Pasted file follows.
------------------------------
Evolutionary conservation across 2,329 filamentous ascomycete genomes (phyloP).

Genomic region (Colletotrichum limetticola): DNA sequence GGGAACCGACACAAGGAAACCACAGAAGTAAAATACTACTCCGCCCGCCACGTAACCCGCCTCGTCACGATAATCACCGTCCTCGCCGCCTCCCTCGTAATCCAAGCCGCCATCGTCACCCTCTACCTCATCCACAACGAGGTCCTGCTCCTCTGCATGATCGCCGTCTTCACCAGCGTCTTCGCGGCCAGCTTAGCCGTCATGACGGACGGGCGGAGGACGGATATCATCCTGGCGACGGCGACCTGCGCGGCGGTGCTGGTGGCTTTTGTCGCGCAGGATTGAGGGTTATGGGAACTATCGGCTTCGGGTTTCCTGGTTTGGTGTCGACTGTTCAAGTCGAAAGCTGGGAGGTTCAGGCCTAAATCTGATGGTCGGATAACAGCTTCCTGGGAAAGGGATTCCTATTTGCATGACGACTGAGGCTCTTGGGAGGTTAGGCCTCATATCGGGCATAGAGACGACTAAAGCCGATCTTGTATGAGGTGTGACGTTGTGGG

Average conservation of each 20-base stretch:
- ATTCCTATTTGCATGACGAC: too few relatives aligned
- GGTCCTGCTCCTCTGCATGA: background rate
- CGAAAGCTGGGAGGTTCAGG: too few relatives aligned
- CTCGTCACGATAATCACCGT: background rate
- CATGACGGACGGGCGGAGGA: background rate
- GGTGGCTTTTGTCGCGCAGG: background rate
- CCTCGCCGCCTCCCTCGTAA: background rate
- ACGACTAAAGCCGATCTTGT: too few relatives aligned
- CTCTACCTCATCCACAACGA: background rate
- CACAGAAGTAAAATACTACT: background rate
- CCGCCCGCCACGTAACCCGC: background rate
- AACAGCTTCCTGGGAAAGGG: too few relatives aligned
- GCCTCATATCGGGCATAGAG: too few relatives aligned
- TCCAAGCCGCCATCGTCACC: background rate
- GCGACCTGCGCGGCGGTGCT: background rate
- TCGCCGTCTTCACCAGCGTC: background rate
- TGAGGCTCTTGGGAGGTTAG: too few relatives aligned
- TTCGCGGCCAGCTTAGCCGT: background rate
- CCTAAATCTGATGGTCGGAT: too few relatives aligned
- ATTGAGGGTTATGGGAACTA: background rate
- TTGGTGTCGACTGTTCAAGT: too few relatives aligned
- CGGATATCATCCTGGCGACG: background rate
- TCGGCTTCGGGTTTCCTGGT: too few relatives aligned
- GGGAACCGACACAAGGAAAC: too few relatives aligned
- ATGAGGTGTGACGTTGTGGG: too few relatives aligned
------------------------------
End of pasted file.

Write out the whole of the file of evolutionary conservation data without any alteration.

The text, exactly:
Evolutionary conservation across 2,329 filamentous ascomycete genomes (phyloP).

Genomic region (Colletotrichum limetticola): DNA sequence GGGAACCGACACAAGGAAACCACAGAAGTAAAATACTACTCCGCCCGCCACGTAACCCGCCTCGTCACGATAATCACCGTCCTCGCCGCCTCCCTCGTAATCCAAGCCGCCATCGTCACCCTCTACCTCATCCACAACGAGGTCCTGCTCCTCTGCATGATCGCCGTCTTCACCAGCGTCTTCGCGGCCAGCTTAGCCGTCATGACGGACGGGCGGAGGACGGATATCATCCTGGCGACGGCGACCTGCGCGGCGGTGCTGGTGGCTTTTGTCGCGCAGGATTGAGGGTTATGGGAACTATCGGCTTCGGGTTTCCTGGTTTGGTGTCGACTGTTCAAGTCGAAAGCTGGGAGGTTCAGGCCTAAATCTGATGGTCGGATAACAGCTTCCTGGGAAAGGGATTCCTATTTGCATGACGACTGAGGCTCTTGGGAGGTTAGGCCTCATATCGGGCATAGAGACGACTAAAGCCGATCTTGTATGAGGTGTGACGTTGTGGG

Average conservation of each 20-base stretch:
- ATTCCTATTTGCATGACGAC: too few relatives aligned
- GGTCCTGCTCCTCTGCATGA: background rate
- CGAAAGCTGGGAGGTTCAGG: too few relatives aligned
- CTCGTCACGATAATCACCGT: background rate
- CATGACGGACGGGCGGAGGA: background rate
- GGTGGCTTTTGTCGCGCAGG: background rate
- CCTCGCCGCCTCCCTCGTAA: background rate
- ACGACTAAAGCCGATCTTGT: too few relatives aligned
- CTCTACCTCATCCACAACGA: background rate
- CACAGAAGTAAAATACTACT: background rate
- CCGCCCGCCACGTAACCCGC: background rate
- AACAGCTTCCTGGGAAAGGG: too few relatives aligned
- GCCTCATATCGGGCATAGAG: too few relatives aligned
- TCCAAGCCGCCATCGTCACC: background rate
- GCGACCTGCGCGGCGGTGCT: background rate
- TCGCCGTCTTCACCAGCGTC: background rate
- TGAGGCTCTTGGGAGGTTAG: too few relatives aligned
- TTCGCGGCCAGCTTAGCCGT: background rate
- CCTAAATCTGATGGTCGGAT: too few relatives aligned
- ATTGAGGGTTATGGGAACTA: background rate
- TTGGTGTCGACTGTTCAAGT: too few relatives aligned
- CGGATATCATCCTGGCGACG: background rate
- TCGGCTTCGGGTTTCCTGGT: too few relatives aligned
- GGGAACCGACACAAGGAAAC: too few relatives aligned
- ATGAGGTGTGACGTTGTGGG: too few relatives aligned